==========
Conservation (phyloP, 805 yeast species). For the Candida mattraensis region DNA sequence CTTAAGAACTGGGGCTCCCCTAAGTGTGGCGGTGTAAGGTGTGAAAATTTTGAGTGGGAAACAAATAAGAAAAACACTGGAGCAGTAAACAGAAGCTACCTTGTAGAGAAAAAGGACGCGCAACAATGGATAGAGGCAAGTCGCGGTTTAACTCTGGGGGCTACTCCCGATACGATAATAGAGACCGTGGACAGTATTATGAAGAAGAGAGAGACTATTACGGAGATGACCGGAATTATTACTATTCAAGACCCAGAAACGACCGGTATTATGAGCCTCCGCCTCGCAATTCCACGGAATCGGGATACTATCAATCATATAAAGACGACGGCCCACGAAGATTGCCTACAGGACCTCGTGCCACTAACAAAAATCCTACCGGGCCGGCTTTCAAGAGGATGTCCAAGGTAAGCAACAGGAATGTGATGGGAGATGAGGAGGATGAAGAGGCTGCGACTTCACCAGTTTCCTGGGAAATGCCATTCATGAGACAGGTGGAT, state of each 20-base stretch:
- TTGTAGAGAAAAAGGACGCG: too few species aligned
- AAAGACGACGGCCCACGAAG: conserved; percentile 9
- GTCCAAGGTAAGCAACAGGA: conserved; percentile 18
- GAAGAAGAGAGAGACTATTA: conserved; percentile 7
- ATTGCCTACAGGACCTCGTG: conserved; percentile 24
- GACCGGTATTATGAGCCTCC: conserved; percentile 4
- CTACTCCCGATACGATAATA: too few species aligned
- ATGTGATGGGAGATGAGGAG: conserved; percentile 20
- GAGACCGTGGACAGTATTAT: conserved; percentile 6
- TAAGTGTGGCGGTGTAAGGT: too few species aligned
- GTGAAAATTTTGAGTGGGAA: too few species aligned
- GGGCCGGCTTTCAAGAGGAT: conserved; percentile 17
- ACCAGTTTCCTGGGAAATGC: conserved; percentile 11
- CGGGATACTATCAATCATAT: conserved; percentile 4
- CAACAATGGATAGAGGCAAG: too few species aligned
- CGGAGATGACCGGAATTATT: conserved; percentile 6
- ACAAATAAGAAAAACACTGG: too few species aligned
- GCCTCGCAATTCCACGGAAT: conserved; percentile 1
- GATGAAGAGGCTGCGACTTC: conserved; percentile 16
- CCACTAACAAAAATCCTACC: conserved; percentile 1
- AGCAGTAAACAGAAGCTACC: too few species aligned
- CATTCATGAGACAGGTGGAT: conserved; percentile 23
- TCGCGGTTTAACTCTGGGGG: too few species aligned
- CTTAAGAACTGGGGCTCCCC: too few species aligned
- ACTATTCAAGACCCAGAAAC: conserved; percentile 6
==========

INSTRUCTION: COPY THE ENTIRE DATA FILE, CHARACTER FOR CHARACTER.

Conservation (phyloP, 805 yeast species). For the Candida mattraensis region DNA sequence CTTAAGAACTGGGGCTCCCCTAAGTGTGGCGGTGTAAGGTGTGAAAATTTTGAGTGGGAAACAAATAAGAAAAACACTGGAGCAGTAAACAGAAGCTACCTTGTAGAGAAAAAGGACGCGCAACAATGGATAGAGGCAAGTCGCGGTTTAACTCTGGGGGCTACTCCCGATACGATAATAGAGACCGTGGACAGTATTATGAAGAAGAGAGAGACTATTACGGAGATGACCGGAATTATTACTATTCAAGACCCAGAAACGACCGGTATTATGAGCCTCCGCCTCGCAATTCCACGGAATCGGGATACTATCAATCATATAAAGACGACGGCCCACGAAGATTGCCTACAGGACCTCGTGCCACTAACAAAAATCCTACCGGGCCGGCTTTCAAGAGGATGTCCAAGGTAAGCAACAGGAATGTGATGGGAGATGAGGAGGATGAAGAGGCTGCGACTTCACCAGTTTCCTGGGAAATGCCATTCATGAGACAGGTGGAT, state of each 20-base stretch:
- TTGTAGAGAAAAAGGACGCG: too few species aligned
- AAAGACGACGGCCCACGAAG: conserved; percentile 9
- GTCCAAGGTAAGCAACAGGA: conserved; percentile 18
- GAAGAAGAGAGAGACTATTA: conserved; percentile 7
- ATTGCCTACAGGACCTCGTG: conserved; percentile 24
- GACCGGTATTATGAGCCTCC: conserved; percentile 4
- CTACTCCCGATACGATAATA: too few species aligned
- ATGTGATGGGAGATGAGGAG: conserved; percentile 20
- GAGACCGTGGACAGTATTAT: conserved; percentile 6
- TAAGTGTGGCGGTGTAAGGT: too few species aligned
- GTGAAAATTTTGAGTGGGAA: too few species aligned
- GGGCCGGCTTTCAAGAGGAT: conserved; percentile 17
- ACCAGTTTCCTGGGAAATGC: conserved; percentile 11
- CGGGATACTATCAATCATAT: conserved; percentile 4
- CAACAATGGATAGAGGCAAG: too few species aligned
- CGGAGATGACCGGAATTATT: conserved; percentile 6
- ACAAATAAGAAAAACACTGG: too few species aligned
- GCCTCGCAATTCCACGGAAT: conserved; percentile 1
- GATGAAGAGGCTGCGACTTC: conserved; percentile 16
- CCACTAACAAAAATCCTACC: conserved; percentile 1
- AGCAGTAAACAGAAGCTACC: too few species aligned
- CATTCATGAGACAGGTGGAT: conserved; percentile 23
- TCGCGGTTTAACTCTGGGGG: too few species aligned
- CTTAAGAACTGGGGCTCCCC: too few species aligned
- ACTATTCAAGACCCAGAAAC: conserved; percentile 6